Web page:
By Bryce J. Renninger | Indiewire July 18, 2013 at 10:02AM
After The New Yorker profiled the story of Carl Deal and Tia Lessin's loss of a grant for their Sundance competition title "Citizen Koch" from public television producers ITVS, the filmmakers received an outpouring of support. The filmmakers, who made the stellar Katrina doc "Trouble the Water," were working with ITVS on their film until ITVS pulled out of the project, presumably because the title called out a (now former) public television patron, David Koch, of the wealthy conservative Koch brothers.
After the article ran, Lessin told Indiewire, "We had a beautiful response from people in the indie film community who were just heartbroken at what happened and wanted to throw in and support us in any way they could. There was empathy and appreciation. We spoke about what happened publicly at some expense to ourselves. Not only for this film, but I don't think [ITVS] will be knocking down our door to fund our next film. It impacted all filmmakers who are dealing with public television for broadcast and support."
"Citizen Koch" covers the influence that money has been able to buy in politics since the famed Citizens United Supreme Court ruling, especially in the Wisconsin campaign against collective bargaining by unionized state employees led by Governor Scott Walker, who was bankrolled by corporate funds from out of the state.
Though their $75,000 Kickstarter goal was met in the campaign's first few days, Deal and Lessin said that they need about $150,000 to finish the film. The Kickstarter campaign is currently at $118,000.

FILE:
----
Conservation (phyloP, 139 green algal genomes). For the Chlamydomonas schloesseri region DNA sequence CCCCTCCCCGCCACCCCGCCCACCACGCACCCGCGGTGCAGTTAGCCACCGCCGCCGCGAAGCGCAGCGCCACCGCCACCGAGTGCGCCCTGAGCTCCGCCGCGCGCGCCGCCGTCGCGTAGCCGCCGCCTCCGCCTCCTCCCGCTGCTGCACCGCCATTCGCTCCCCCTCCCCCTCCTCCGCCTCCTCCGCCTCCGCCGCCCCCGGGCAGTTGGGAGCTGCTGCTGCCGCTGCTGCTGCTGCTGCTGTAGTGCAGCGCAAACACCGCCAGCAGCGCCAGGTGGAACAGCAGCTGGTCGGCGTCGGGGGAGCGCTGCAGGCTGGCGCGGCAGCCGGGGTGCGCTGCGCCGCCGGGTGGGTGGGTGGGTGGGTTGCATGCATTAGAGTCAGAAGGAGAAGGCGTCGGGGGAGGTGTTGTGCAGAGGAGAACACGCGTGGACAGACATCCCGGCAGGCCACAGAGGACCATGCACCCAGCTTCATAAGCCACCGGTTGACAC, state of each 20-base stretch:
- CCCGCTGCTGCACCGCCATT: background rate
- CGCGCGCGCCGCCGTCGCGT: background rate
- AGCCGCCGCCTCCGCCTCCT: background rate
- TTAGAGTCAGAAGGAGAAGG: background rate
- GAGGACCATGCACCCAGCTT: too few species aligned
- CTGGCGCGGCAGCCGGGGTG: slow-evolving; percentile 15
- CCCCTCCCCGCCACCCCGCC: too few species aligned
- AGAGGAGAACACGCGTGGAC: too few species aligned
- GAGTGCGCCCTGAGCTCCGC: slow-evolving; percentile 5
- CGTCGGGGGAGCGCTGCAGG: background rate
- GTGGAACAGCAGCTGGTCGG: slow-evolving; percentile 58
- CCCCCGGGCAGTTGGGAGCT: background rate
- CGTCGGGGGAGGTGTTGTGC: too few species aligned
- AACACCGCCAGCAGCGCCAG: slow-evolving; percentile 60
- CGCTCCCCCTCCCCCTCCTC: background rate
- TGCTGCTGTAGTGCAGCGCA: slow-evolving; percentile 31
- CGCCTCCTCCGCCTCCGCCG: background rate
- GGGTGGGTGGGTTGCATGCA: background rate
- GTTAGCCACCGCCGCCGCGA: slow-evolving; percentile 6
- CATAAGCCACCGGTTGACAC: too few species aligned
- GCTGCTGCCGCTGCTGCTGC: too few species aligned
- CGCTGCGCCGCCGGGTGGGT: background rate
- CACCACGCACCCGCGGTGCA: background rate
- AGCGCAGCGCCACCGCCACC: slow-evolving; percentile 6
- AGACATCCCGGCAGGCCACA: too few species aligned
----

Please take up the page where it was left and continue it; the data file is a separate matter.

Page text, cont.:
Since the New Yorker article ran, petitions sprang up on Change.org, MoveOn.org, Credo and more. The filmmakers received support from the Working Families Party in New York and their union, the Writers Guild of America - East.
As Kickstarter is constantly being compared to funding from the National Endowment for the Arts (after its co-founders have been mentioning, as in this interview and this discussion), a series of complicated conversations have been occurring around public support of the arts: what kinds of projects should public funds and public television be supporting and how can we stop the interests of a few from presenting certain voices from circulating?
The support for "Citizen Koch" was encouraged by people like Michael Moore, with whom Deal and Lessin co-produced "Capitalism: A Love Story" and "Fahrenheit 9/11."
Check out Deal and Lessin's Kickstarter campaign for "Citizen Koch" here, and check out the trailer and some comments from donors below:
“My 2013 pledge donation to PBS went here instead.”
“I can't tell you how excited I am to see this on Kickstarter. No matter if I agree or disagree with the message, it's outrageous and frustrating that billionaires can silence anyone they want. Looking forward to supporting in the next few days!”
"The people with all the money don't get to make all the rules. I am grateful for the opportunity to stand up--to stand together--in a community of people to make sure that this important story is told. Thank you Carl and Tia for making this film, and for inviting all of us to participate in getting it before the public. This is the best $ I'll spend all month."